If you thought you loved craft beer, just ask an Ethiopian about tej. A type of honey wine renowned for its spicy-sweetness and potency, the popular drink is as integral to Ethiopian culture as Stone IPA is to San Diego's.
But Ethiopians have been making tej a lot longer than San Diegans have been drinking beer. Though it's unclear when it all started, mentions of tej in the region appear as far back as the third century A.D. And while the wine was once reserved for emperors and their cronies, tej is so popular nowadays that it's considered the East African country's national drink.
Unlike with beer brewing, you don't need any fancy equipment to make tej—just a lot of honey and water, a big container and a pile of gesho, a hoppy buckthorn that gives the wine its kick. You can get bags of gesho at Ethiopian shops like Awash Market (2884 El Cajon Blvd. in North Park) and Axum Market (4487 El Cajon Blvd. in City Heights) for as little as $4.
Of course, a number of Ethiopia- and U.S.-based wineries produce tej on a mass scale. But many Ethiopians and tej-loving foreigners prefer to make it themselves. For Harry Kloman, author of the book Mesob Across America: Ethiopian Food in the U.S.A., the home-brewing process is as sweet as tej itself.
"I do it in one-gallon jars in my kitchen, and after about a week-and-a-half to two weeks, you can smell it," he says. "Every time I walk into my kitchen, I just smell this sweet, pungent aroma of fermentation, and it's just wonderful."
Techniques vary slightly, but the brewing process basically boils down to a little mixing, some proper timing and a lot of waiting around. (For detailed instructions, see Kloman's video) But no two glasses of tej taste the same.
As for winery-made tej, one common brand is Nigest Honey Wine, an Ethiopian import with hints of spiciness, a syrupy aftertaste and a cloudy-brown complexion. Be careful, though, because it's a rather divisive wine: While one American friend of mine appreciated its earthy flavor, another felt quite the opposite, saying it tastes like cough syrup.
Some Ethiopian tej drinkers are even harsher. When I mentioned Nigest to Yeshume Beru, the owner of Red Sea Ethiopian Restaurant (4717 University Ave. in City Heights), she made a sour expression and said, "That's not tej."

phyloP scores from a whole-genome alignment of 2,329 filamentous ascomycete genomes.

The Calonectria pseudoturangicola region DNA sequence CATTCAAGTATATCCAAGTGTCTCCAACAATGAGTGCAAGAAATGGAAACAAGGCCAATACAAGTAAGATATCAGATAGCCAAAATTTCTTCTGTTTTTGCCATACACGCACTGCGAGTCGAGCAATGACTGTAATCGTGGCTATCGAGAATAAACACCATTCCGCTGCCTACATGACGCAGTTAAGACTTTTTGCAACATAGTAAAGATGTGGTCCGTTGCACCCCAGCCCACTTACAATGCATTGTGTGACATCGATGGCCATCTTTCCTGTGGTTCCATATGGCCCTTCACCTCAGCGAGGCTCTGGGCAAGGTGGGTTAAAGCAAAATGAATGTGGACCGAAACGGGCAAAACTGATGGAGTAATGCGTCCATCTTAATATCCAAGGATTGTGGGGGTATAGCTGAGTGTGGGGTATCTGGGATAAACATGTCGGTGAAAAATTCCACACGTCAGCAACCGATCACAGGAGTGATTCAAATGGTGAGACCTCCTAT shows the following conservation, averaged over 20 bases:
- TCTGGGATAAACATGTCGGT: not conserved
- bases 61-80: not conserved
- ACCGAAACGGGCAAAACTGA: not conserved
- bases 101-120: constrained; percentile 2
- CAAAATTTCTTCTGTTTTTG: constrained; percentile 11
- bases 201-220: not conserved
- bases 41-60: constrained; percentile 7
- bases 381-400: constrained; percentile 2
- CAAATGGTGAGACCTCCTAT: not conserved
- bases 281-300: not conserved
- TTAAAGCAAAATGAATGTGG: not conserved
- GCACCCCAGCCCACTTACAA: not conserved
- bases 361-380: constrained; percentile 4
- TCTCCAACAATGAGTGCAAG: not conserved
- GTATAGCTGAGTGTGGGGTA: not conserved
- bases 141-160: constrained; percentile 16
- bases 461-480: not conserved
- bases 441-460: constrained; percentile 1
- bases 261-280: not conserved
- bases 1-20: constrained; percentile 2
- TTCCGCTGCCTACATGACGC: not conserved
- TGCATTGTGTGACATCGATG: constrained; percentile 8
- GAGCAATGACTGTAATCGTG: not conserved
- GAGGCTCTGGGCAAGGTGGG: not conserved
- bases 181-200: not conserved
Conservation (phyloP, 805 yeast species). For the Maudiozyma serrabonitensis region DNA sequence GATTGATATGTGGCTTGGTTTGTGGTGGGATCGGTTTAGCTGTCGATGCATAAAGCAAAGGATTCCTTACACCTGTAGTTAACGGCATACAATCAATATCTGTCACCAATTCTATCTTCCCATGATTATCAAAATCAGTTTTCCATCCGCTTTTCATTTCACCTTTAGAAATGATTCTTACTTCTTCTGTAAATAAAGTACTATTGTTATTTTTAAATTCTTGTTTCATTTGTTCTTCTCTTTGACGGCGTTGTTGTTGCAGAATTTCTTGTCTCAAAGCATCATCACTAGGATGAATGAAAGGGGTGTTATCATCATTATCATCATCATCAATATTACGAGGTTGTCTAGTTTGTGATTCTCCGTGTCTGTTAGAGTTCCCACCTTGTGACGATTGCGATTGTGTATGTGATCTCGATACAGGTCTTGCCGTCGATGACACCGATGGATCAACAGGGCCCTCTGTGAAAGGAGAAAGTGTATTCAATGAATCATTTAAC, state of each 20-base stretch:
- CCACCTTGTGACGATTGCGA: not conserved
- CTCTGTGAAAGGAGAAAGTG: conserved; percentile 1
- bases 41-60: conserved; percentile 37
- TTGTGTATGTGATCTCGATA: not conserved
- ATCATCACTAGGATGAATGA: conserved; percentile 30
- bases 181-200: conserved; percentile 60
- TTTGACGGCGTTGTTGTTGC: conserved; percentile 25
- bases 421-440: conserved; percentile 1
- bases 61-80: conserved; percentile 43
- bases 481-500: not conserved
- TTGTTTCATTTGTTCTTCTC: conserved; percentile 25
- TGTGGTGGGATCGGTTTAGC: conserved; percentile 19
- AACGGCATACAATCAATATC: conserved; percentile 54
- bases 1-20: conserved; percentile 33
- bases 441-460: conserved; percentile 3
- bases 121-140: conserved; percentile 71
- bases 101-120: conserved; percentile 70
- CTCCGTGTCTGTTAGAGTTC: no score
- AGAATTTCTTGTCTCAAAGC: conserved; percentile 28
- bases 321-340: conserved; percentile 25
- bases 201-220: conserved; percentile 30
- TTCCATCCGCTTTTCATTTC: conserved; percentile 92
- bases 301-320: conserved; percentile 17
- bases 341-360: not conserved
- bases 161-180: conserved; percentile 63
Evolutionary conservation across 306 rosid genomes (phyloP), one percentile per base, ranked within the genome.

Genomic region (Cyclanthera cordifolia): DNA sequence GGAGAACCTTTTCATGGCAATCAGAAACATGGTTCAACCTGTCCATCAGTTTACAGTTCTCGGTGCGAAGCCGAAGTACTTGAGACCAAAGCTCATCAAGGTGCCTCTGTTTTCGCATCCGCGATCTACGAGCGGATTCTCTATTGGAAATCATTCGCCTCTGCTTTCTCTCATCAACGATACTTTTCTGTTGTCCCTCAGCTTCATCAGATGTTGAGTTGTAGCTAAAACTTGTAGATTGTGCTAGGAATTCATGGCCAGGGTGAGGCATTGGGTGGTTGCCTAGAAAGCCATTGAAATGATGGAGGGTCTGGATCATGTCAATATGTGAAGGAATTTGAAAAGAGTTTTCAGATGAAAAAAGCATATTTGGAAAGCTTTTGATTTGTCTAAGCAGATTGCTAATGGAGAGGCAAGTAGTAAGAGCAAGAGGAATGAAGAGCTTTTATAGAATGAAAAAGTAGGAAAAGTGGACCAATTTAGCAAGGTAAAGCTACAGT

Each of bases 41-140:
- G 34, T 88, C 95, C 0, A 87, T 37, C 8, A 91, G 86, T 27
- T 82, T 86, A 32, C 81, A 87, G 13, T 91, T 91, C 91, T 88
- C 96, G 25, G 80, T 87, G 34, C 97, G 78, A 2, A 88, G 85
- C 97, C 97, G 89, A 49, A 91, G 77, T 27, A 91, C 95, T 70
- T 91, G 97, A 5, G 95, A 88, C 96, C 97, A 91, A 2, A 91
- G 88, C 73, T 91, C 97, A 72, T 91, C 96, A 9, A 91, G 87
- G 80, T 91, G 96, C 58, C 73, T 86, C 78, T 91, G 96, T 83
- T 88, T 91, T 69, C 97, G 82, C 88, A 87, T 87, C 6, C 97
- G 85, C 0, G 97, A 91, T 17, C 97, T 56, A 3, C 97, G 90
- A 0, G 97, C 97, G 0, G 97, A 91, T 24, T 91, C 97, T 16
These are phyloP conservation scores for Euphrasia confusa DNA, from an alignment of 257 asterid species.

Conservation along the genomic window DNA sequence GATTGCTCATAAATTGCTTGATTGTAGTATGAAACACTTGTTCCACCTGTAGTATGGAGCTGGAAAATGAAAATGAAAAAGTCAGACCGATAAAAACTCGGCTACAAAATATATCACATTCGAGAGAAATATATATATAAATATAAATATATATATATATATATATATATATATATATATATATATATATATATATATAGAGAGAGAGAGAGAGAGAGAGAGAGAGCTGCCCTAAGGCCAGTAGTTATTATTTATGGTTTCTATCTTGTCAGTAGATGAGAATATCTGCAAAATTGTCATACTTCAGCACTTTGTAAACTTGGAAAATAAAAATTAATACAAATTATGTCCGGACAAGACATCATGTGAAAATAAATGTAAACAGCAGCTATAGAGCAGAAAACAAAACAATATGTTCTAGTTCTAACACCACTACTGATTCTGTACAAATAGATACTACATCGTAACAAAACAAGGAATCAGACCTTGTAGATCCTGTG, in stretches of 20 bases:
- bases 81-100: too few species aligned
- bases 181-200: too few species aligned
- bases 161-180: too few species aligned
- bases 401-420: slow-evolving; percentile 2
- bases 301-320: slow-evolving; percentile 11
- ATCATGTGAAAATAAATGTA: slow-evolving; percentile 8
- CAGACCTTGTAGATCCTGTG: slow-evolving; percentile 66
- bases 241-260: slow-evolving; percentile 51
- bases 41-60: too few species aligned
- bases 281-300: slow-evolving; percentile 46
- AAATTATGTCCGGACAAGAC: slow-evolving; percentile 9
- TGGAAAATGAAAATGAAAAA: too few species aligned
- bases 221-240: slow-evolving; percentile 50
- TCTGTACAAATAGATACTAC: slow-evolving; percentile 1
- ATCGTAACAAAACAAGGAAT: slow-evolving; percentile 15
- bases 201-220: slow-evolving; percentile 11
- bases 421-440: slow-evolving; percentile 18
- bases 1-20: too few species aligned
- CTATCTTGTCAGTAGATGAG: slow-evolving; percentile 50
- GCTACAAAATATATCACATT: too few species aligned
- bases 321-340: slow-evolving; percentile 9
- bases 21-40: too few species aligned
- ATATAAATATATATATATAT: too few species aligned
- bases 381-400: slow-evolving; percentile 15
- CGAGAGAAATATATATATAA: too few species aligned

When I had a big glass of her personal home brew, the difference was remarkable. Her tej had a deep, golden hue. Little brown specks of what I suppose were gesho floated at the top. With its creamy texture and sumptuous sweetness, it could've been a dessert wine, but it contrasted nicely with the food an Ethiopian friend and I were eating, some of which was peppered with berbere, a slow-burning spice mixture.
Alas, due to food-and-beverage regulations, home brew can't be sold in restaurants. But that isn't stopping one local restaurant from brewing up its own tej. The owners of Muzita Abssinian Bistro (4651 Park Blvd. in University Heights) have purchased Elsa Winery & Mead in Orange, Calif., and plan to launch a brewery once they obtain the necessary licensing.
In the meantime, Muzita continues to serve the winery's remaining bottles, which come in two kinds, "mild" and "sweet." Casual tej tasters might like the sweet kind, which is light, refreshing and faintly reminiscent of white wine.
If you're game to brew your own tej, though, keep in mind that little things make a difference. Meskerem Bekele, owner of Harar Ethiopian Restaurant (2432 El Cajon Blvd. in North Park)—who makes tej on special occasions—advises against handling spices and onions before making the mixture, lest you contaminate it with foreign flavors. Kloman recommends pouring a little fermented tej into the mix to jump-start the fermenting process.
Ultimately, though, the best advice is to stick to the basics. While some brewers and wineries make fake tej with processed sugar and food coloring, Beru keeps her tej pure.
"Gesho and honey," she says. "That's it."